Supplementary Figure S1. Healthy donors and multiple myeloma patients' characteristics. (A) Details of age and sex of the healthy donors, and stage of the disease at the time of the first visit (for MM patients) is depicted for 8 HD and 7 MM samples. (B) chemotherapy regimens of 7 MM samples is tabulated.

Supplementary Figure S2. Cell surface marker expression on HD-SC-DCs and MM-SC-DCs was comparable. Representatives histogram of DC lineage surface marker (HLA-DR, HLA-ABC, and CD58 in green color; CD86, CD80, CD83, and CD54 in orange color; CD11c, CD40, and CD1a in red color lines) along with their appropriate isotype controls (Gray color filled) are depicted.

Supplementary Figure S3. MM-SC-DCs and HD-SC-DCs show equivalent dextran-FITC uptake. A representative FACS histogram overlay of dextran- FITC uptake profile from HD-SC-DCs and MM-SC-DCs is depicted. Green line shows uptake at 37°C while the blue line shows uptake at 4°C. Gray shaded histogram shows unstained control cells.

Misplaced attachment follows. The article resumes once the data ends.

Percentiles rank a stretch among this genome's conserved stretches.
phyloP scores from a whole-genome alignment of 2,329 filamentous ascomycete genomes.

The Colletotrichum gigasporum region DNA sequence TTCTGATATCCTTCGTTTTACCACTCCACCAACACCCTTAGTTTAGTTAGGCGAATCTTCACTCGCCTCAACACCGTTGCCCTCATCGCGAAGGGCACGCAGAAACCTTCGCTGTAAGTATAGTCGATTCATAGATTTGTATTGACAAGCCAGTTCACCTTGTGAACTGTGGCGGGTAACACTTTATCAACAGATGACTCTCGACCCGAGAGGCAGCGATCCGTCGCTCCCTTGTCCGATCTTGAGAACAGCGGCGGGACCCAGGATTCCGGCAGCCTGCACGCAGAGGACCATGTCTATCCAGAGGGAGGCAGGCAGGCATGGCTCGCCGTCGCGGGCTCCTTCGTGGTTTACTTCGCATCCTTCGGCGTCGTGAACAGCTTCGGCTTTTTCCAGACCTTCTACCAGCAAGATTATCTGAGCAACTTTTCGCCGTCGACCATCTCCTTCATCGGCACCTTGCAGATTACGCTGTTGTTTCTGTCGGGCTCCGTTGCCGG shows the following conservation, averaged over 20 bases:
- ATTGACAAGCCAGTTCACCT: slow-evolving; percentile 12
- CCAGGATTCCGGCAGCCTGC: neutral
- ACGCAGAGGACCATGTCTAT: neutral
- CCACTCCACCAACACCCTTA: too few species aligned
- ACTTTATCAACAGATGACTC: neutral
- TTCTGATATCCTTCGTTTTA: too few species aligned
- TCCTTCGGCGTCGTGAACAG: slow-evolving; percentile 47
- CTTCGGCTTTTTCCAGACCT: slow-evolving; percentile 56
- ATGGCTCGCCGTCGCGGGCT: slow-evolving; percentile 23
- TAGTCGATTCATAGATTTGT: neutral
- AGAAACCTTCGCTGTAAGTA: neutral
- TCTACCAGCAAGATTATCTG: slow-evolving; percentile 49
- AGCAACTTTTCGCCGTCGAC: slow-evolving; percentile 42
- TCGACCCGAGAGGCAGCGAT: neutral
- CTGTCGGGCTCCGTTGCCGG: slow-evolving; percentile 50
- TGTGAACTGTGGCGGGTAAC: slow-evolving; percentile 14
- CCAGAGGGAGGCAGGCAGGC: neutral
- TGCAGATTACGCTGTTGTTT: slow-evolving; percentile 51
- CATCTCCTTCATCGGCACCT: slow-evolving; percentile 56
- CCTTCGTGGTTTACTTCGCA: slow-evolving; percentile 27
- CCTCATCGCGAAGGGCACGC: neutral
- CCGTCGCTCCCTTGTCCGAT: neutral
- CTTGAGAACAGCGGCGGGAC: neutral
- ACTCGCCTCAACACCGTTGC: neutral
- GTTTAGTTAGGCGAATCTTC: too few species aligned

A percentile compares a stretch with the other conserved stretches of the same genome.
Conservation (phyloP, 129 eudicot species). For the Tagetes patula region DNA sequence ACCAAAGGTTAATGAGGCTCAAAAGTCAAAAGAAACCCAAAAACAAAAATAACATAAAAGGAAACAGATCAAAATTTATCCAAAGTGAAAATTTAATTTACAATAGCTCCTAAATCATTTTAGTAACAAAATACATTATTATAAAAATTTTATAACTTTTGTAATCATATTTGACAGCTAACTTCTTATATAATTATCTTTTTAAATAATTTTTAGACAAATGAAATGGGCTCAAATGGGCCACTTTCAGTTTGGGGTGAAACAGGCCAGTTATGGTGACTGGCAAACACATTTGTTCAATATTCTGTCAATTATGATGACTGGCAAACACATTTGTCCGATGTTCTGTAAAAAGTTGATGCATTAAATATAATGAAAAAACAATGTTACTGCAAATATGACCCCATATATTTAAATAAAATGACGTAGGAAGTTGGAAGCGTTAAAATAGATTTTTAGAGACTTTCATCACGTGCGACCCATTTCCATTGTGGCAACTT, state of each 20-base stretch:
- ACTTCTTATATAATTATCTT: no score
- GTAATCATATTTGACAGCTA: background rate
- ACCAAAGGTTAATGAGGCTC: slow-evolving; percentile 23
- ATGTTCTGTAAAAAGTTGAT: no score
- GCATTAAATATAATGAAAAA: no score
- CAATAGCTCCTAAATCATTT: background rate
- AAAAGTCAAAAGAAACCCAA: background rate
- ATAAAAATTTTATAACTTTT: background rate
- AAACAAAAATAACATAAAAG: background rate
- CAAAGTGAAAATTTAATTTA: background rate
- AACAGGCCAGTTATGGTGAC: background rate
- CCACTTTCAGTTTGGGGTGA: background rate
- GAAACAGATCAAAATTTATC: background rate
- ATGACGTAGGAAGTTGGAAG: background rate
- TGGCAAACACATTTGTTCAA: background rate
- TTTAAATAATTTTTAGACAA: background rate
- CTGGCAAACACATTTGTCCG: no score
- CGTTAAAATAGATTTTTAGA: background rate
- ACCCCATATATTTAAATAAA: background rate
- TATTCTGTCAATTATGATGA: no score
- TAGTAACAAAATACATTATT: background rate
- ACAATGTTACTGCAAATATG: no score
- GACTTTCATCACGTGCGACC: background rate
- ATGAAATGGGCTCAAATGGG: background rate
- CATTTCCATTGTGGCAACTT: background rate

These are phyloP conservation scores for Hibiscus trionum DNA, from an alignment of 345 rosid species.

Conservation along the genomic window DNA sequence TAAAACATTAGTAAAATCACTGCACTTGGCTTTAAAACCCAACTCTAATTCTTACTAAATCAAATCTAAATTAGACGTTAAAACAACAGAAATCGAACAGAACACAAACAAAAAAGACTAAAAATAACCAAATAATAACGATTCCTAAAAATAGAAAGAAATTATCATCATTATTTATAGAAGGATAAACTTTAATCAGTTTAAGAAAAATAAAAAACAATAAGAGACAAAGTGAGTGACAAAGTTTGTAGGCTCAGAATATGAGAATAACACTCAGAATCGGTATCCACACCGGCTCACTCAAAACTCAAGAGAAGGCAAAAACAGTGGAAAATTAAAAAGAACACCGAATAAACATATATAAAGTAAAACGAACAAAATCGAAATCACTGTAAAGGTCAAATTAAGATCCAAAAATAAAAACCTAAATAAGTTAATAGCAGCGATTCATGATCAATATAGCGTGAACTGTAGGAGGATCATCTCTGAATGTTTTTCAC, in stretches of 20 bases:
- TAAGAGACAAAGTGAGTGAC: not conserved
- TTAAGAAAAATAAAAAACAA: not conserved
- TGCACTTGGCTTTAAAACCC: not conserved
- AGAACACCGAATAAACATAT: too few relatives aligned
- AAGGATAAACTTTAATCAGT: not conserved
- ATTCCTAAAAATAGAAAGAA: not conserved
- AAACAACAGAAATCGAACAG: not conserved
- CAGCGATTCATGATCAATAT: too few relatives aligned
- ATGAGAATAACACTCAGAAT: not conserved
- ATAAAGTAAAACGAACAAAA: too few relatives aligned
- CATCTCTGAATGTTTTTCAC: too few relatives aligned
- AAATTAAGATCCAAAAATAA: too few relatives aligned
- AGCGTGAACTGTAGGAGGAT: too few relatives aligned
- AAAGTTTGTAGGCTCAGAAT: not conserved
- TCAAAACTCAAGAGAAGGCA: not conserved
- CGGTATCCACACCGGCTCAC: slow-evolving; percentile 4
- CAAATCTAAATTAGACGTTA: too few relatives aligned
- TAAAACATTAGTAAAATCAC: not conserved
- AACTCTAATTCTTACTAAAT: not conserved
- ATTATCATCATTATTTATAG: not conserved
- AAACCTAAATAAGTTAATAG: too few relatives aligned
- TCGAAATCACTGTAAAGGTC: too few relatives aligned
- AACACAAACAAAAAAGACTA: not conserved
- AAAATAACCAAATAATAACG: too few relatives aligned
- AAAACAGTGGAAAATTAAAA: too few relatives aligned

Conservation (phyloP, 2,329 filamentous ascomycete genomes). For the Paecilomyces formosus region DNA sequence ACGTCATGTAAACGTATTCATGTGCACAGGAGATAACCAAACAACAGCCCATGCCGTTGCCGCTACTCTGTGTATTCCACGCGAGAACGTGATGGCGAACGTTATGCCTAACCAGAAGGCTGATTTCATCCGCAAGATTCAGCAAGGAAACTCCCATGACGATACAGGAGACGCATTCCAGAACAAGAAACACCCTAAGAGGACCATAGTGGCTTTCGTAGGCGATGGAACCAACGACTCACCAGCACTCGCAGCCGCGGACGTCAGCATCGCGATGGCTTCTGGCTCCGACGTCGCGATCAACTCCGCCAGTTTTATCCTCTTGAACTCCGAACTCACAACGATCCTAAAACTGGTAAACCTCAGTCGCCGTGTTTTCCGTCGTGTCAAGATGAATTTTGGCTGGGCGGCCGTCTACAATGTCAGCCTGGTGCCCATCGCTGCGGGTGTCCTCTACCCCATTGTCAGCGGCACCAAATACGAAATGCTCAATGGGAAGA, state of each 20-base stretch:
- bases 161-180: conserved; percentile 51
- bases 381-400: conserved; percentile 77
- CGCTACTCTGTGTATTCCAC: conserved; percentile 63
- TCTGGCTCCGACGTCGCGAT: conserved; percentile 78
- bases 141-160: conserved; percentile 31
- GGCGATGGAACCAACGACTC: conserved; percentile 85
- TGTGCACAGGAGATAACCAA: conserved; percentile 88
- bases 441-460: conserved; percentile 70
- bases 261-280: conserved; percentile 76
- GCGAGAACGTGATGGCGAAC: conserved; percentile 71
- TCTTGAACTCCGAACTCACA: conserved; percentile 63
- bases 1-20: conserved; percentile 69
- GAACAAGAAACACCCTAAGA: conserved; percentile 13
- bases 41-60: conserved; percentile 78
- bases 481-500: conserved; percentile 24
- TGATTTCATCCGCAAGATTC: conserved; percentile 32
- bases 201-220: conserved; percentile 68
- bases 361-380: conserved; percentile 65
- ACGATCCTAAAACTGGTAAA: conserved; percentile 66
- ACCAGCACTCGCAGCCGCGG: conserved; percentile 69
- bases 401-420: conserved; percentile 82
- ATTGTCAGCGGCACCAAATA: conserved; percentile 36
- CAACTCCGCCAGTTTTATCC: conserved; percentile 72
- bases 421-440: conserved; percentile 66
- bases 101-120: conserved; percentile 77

Supplementary Figure S4. Proliferation of allogeneic T cells in co-cultures of SC-DCs from HD and MM samples. A representative FACS profile of T cells after 5 days of co-cultures with SC-DCs from both the groups is depicted. Dark green filled histogram represents CD3+ allogeneic T cells only while light green filled histogram represents SC-DCs –CD3+ allo-T cells co-cultures.

Supplementary Figure S5. CCR7 and CCL-19 interaction is essential for DC migration. In vitro migration of HD-SC-DCs and MM-SC-DCs toward CCL-19 was significantly reduced only when the mature DCs were treated with anti-CCR7 antibody. Whereas, blocking of other receptors such as CCR1, CCR3, and CCR5 did not show any significant reduction in DCs migration. Data given are mean ± S.E.M p ≤ 0.001 (***).

Supplementary Figure S6. Sorting of naïve T cells from HD/MM samples. Representative FACS profile and gating strategy for sorting of naïve T cells from apheresis samples of MM patients are shown.